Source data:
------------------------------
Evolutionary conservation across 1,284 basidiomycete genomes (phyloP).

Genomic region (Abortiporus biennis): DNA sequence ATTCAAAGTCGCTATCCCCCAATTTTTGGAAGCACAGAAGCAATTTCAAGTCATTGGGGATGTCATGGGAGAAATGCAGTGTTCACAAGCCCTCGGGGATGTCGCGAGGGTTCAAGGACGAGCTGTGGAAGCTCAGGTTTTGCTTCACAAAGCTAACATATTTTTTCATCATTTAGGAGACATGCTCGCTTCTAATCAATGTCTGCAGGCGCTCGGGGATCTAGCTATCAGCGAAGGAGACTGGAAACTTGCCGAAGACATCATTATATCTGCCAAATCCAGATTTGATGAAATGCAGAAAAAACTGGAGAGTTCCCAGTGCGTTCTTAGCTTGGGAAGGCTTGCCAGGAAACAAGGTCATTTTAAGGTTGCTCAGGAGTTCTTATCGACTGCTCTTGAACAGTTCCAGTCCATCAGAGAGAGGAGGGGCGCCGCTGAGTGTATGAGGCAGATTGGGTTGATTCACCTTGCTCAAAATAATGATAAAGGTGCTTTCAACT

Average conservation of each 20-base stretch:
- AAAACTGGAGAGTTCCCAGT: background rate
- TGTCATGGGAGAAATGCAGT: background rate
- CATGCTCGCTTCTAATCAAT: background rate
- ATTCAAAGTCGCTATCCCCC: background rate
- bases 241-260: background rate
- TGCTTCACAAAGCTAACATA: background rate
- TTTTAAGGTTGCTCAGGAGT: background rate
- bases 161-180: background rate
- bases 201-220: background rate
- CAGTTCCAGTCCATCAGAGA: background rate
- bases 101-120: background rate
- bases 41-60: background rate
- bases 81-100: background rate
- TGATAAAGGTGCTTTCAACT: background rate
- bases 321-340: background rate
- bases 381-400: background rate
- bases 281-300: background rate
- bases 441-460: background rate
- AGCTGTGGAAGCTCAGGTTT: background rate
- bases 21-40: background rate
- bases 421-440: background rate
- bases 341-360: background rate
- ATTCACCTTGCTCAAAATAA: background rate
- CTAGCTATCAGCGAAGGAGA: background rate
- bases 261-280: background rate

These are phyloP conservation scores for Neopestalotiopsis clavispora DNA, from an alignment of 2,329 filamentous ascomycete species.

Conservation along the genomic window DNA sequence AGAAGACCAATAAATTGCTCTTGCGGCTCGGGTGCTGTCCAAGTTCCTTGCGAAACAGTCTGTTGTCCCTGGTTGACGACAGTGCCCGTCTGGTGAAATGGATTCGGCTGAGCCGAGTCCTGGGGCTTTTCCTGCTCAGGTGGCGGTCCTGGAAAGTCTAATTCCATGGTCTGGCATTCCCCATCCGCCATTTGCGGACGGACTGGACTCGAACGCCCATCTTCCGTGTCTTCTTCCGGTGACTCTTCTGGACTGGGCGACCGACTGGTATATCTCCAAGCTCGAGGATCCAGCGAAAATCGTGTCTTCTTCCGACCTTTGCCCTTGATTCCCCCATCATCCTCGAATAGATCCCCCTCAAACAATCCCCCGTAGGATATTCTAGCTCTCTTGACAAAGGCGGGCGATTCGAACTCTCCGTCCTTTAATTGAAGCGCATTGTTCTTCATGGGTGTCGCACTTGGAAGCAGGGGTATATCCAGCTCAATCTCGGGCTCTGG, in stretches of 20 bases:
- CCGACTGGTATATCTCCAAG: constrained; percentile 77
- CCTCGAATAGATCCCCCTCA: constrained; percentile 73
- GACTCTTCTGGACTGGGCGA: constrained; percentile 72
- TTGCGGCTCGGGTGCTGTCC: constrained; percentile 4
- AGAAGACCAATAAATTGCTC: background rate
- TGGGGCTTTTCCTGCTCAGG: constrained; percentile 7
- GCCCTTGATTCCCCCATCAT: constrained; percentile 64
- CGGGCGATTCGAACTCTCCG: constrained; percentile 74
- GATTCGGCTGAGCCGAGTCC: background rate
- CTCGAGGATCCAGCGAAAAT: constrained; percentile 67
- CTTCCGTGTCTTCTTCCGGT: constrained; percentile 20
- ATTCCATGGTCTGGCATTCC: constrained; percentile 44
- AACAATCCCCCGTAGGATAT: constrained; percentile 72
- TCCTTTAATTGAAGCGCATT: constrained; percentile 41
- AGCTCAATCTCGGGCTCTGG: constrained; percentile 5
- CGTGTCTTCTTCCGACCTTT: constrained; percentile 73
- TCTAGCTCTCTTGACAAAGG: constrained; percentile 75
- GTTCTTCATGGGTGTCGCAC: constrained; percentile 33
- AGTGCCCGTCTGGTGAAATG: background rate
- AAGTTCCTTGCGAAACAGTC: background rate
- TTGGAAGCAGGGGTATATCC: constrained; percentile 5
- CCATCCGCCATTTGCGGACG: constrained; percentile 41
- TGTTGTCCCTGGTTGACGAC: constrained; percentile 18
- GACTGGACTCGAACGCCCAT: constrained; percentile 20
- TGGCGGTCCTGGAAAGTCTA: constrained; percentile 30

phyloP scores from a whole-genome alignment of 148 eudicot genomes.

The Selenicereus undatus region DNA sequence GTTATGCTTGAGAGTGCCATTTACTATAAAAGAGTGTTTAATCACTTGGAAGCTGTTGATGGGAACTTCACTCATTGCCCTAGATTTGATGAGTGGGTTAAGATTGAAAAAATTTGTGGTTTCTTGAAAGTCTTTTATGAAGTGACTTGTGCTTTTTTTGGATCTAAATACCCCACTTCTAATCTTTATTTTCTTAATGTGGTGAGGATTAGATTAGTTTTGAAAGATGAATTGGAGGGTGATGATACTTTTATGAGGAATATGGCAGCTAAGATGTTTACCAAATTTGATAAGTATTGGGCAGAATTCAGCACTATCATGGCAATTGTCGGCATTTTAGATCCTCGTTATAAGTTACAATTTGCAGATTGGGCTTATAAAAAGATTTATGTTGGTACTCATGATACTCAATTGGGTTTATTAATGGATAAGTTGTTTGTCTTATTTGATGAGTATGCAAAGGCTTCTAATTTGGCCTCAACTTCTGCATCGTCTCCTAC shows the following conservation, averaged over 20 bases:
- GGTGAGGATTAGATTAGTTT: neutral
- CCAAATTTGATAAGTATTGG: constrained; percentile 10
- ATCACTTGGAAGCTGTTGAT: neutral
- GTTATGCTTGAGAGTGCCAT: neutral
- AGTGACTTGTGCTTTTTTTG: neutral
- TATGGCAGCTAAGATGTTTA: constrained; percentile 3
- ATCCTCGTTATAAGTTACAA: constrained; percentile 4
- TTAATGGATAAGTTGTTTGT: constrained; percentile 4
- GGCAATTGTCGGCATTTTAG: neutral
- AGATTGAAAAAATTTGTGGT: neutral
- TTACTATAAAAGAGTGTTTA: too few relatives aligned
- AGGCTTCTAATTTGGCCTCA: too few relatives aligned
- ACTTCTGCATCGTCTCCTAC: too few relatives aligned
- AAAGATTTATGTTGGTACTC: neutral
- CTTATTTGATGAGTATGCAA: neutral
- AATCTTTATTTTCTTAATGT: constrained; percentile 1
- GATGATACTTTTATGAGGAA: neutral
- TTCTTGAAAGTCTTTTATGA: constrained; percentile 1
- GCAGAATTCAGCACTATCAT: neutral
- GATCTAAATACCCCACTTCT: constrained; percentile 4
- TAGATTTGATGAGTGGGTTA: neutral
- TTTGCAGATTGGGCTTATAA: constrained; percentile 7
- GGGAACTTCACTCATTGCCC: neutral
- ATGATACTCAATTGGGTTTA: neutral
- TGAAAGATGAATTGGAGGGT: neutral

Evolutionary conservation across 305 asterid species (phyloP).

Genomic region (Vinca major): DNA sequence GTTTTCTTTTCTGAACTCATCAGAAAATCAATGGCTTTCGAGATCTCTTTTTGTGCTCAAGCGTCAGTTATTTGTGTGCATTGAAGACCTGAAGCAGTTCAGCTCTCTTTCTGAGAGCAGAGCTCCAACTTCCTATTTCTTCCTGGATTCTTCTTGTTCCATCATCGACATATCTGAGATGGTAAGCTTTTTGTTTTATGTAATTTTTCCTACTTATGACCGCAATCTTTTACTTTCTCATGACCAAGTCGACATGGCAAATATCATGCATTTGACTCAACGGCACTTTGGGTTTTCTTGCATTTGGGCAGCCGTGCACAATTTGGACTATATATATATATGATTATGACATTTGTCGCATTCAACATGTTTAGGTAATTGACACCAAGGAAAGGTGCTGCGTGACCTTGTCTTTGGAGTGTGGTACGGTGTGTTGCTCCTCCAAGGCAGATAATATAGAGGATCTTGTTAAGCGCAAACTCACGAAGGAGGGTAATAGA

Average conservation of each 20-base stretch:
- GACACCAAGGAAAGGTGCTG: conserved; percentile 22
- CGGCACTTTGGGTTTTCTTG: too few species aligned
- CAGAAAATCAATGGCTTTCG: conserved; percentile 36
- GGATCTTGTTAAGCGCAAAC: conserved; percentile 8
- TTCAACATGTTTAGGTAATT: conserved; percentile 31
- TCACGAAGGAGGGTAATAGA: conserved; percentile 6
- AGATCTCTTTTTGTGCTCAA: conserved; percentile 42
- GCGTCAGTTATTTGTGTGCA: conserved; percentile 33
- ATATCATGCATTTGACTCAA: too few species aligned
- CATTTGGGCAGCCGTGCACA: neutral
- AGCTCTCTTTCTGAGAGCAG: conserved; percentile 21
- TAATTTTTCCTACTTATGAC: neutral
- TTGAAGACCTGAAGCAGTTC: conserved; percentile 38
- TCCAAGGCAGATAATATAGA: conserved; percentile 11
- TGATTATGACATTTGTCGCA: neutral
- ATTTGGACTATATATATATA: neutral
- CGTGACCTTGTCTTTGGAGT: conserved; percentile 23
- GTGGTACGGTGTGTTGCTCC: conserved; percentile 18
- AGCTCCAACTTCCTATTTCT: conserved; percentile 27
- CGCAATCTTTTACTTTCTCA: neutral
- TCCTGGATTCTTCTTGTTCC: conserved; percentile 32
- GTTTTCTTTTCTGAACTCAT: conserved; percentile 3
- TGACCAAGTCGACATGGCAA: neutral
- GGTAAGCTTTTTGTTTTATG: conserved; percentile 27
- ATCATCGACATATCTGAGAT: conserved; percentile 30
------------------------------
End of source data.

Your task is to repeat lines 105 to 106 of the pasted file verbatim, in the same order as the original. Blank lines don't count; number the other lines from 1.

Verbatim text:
- CGCAATCTTTTACTTTCTCA: neutral
- TCCTGGATTCTTCTTGTTCC: conserved; percentile 32